Can a bacterium get rheumatoid arthritis? Not quite, but new research at the Weizmann Institute of Science shows that bacteria can suffer from a type of autoimmune disease – one in which their immune system mistakenly attacks their own cells, just as it does in human autoimmune diseases. In the case of the bacterium, such disease can kill it or leave its immune system crippled.
In autoimmune disease, the immune system that clears the body of harmful invaders seems to get confused, identifying the body’s own proteins as foreign and attacking them. Nonetheless, the immune system is a necessity, even in bacteria: Viruses that infect and kill bacteria are abundant; without an immune system, bacteria would have become extinct. In the past, scientists had assumed that bacteria had only the crudest of immune systems to aid them in fighting viral infection – one that is set in the genes and passed on unchanged to further generations. Only recently was it discovered that many bacteria have a second, more sophisticated kind of immune system, known as an adaptive immune system because it can learn to fight a virus it has never encountered before.
“In fact,” says Dr. Rotem Sorek
of the Institute’s Molecular Genetics Department, “the bacterial immune system seems to have an advantage over the human version of adaptive immunity, because it not only stores information on previous bouts of infection, as in humans, but also passes the immunity on to daughter cells in its genes. As opposed to human infants, whose adaptive immune system is more or less a blank slate at birth, new bacteria benefit from the experience of the parents’ illnesses.”
The bacterial adaptive immune system is much simpler than of its counterpart in humans, but the principle is similar: Identify certain molecular patterns of the invader and then generate antibodies that attack anything with a matching pattern. The bacteria accomplish this using a genetic system known by the acronym CRISPR. During the first encounter with an invading virus, CRISPR captures snippets of viral DNA and holds them in so-called “immunity cassettes” in the bacterial genome. In subsequent infections, the CRISPR system uses these cassettes to produce small RNA molecules that act as antibodies, binding to the viral genetic material and blocking the viruses from replicating. These DNA samples are kept “on file,” and new immunity cassettes are added in anticipation of future threats.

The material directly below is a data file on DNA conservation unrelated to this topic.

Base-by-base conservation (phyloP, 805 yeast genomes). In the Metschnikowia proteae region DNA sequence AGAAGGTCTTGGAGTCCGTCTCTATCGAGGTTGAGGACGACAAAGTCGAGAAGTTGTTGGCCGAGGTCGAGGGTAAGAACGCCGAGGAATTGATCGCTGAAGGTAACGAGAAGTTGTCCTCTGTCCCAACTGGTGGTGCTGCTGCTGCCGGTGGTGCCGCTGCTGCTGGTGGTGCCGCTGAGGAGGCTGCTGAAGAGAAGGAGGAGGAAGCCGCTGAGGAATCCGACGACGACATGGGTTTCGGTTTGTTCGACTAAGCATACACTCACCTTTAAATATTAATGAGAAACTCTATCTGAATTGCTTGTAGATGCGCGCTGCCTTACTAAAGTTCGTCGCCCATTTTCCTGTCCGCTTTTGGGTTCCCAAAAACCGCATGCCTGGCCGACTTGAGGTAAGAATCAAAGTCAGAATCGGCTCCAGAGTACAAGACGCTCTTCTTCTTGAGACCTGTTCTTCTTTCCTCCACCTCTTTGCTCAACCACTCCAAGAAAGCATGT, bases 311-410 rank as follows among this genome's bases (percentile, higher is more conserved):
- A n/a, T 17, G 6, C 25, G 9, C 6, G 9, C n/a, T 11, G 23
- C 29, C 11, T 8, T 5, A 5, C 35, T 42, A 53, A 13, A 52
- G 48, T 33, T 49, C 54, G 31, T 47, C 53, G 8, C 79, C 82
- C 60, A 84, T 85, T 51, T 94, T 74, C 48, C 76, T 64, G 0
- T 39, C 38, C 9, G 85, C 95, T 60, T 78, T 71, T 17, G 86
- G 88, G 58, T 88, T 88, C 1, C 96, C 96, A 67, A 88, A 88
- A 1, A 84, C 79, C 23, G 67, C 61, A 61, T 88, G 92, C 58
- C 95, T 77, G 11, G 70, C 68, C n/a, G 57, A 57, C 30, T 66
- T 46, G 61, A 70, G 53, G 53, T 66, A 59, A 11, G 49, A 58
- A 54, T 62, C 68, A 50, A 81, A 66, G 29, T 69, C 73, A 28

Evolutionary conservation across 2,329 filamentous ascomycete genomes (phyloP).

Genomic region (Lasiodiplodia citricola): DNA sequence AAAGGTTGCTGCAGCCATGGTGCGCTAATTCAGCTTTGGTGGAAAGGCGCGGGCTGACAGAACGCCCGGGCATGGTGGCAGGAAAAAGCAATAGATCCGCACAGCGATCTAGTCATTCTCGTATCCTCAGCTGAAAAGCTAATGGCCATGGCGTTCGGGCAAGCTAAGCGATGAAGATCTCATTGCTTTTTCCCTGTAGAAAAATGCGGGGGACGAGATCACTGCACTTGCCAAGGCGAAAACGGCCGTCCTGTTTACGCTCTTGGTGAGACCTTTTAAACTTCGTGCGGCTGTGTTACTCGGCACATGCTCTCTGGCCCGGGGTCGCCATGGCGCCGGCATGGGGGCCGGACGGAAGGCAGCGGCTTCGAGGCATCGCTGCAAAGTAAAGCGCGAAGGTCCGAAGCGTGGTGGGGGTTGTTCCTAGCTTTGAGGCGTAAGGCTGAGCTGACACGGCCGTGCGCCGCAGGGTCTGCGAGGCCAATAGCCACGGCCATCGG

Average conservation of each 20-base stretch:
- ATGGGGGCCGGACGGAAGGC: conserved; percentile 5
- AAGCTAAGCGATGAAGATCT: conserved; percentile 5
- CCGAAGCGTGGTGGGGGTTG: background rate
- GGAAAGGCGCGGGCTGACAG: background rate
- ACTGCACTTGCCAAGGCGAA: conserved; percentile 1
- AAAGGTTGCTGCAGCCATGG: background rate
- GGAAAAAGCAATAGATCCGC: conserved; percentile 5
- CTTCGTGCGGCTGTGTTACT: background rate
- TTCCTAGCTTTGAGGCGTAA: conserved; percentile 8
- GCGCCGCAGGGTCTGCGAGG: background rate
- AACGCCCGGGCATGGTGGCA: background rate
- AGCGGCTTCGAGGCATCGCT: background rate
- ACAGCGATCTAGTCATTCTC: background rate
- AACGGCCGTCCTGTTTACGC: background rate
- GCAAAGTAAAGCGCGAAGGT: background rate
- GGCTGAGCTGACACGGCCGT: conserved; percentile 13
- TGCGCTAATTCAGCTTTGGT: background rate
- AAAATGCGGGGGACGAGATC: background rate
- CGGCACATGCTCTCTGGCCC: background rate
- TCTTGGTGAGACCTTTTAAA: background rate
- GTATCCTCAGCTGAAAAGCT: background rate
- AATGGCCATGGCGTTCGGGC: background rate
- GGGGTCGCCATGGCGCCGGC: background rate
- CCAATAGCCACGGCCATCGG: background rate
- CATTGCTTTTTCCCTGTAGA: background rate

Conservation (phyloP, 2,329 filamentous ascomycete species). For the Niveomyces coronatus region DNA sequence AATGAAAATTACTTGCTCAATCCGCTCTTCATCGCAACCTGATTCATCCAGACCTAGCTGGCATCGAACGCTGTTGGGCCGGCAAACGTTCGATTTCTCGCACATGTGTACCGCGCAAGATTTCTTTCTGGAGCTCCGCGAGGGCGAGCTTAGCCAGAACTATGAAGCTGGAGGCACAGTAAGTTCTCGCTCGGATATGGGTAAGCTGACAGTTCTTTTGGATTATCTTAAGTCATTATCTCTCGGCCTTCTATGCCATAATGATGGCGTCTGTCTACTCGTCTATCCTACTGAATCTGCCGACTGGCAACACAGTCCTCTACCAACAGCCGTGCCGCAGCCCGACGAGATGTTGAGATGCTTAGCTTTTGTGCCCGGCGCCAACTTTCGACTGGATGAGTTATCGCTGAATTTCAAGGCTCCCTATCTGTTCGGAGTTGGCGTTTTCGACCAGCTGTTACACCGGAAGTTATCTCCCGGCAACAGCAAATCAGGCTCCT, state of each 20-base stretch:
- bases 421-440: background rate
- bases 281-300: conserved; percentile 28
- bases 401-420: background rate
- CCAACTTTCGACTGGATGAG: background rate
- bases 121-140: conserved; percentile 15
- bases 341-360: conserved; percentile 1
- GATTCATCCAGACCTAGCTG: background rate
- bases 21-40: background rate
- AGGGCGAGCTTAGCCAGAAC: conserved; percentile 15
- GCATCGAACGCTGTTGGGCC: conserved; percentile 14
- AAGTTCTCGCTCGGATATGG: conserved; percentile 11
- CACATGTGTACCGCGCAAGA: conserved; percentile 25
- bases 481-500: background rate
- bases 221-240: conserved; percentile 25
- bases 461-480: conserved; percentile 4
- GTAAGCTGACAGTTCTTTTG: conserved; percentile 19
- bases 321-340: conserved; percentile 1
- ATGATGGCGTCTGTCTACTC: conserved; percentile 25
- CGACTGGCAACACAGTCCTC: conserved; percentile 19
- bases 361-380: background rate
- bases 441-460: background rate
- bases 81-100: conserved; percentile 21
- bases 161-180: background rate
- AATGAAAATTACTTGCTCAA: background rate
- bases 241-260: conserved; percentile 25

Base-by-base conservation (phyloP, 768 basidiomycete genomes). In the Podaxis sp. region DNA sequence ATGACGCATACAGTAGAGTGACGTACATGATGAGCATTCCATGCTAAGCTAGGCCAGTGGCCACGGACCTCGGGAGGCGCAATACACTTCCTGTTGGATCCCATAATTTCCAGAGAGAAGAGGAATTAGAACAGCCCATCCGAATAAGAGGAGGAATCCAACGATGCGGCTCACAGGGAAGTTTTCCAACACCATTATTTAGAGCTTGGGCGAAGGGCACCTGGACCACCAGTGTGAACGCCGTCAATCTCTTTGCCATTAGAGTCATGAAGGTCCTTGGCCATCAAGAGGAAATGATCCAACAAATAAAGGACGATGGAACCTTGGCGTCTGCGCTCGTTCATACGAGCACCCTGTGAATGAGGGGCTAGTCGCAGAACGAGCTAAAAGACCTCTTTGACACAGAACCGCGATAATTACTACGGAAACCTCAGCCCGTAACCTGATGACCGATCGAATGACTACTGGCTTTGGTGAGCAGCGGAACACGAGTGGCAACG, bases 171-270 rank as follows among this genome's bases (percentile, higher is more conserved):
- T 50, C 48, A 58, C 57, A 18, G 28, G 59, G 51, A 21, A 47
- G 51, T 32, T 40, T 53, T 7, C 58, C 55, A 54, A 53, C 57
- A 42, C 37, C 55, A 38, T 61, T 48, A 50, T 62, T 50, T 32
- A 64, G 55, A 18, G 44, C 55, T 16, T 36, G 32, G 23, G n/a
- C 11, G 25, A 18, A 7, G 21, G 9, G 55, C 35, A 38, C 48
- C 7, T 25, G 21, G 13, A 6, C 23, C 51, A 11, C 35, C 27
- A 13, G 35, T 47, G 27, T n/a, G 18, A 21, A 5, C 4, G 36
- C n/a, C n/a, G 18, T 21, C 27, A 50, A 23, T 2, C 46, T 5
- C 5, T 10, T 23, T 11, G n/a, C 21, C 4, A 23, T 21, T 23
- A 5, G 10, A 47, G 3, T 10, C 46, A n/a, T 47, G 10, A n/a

To understand the bacterial immune system, Dr. Adi Stern, a postdoctoral fellow in Sorek’s group, together with Sorek, analyzed existing data on thousands of CRISPR
immune cassettes. What they saw took them by surprise: Every once in a while a bit of the bacterium’s own DNA, rather than that of a virus, showed up as an immunity cassette. After further analysis, they realized that capturing self-DNA in the immune cassette that was supposed to hold viral DNA was a mistake that had drastic consequences for the bacterium: Its own DNA came under autoimmune attack. “To survive,” says Sorek, “the bacteria ended up shutting down their adaptive immune systems. Their only other option was to die. We really didn’t expect to find this kind of disease – one we think of as affecting only higher animals – in bacteria.”
Sorek: “Clearly, there’s a cost to having a sophisticated immune system. Only about half of all bacteria have adaptive immune systems; we think the risk of autoimmune disease might be too high for some. This twist gives us a new perspective on the tangled evolution of infection and immunity: Viruses evolve rapidly to evade the adaptive immune system, which races to keep up. In this fierce competition, it becomes harder and harder to distinguish between ‘self’ and ‘other,’ and mistakes may be the natural consequence.”
“Our goal now,” adds Sorek, "is to understand how we might induce this autoimmunity in bacteria. If we manage to inflict autoimmunity on disease-causing bacteria, we will make them more vulnerable and help our bodies to clear them more easily. Ironically, we plan to use the defense mechanism of bacteria as a weapon against them. This opens an exciting window on the development of new antibiotics.”
Dr. Rotem Sorek’s research is supported by the Y. Leon Benoziyo Institute for Molecular Medicine; the Abisch Frenkel Foundation for the Promotion of Life Sciences; the Phyllis and Joseph Gurwin Fund for Scientific Advancement; and the Leona M. and Harry B. Helmsley Charitable Trust. Dr. Sorek is the incumbent of the Rowland and Sylvia Schaefer Career Development Chair in Perpetuity.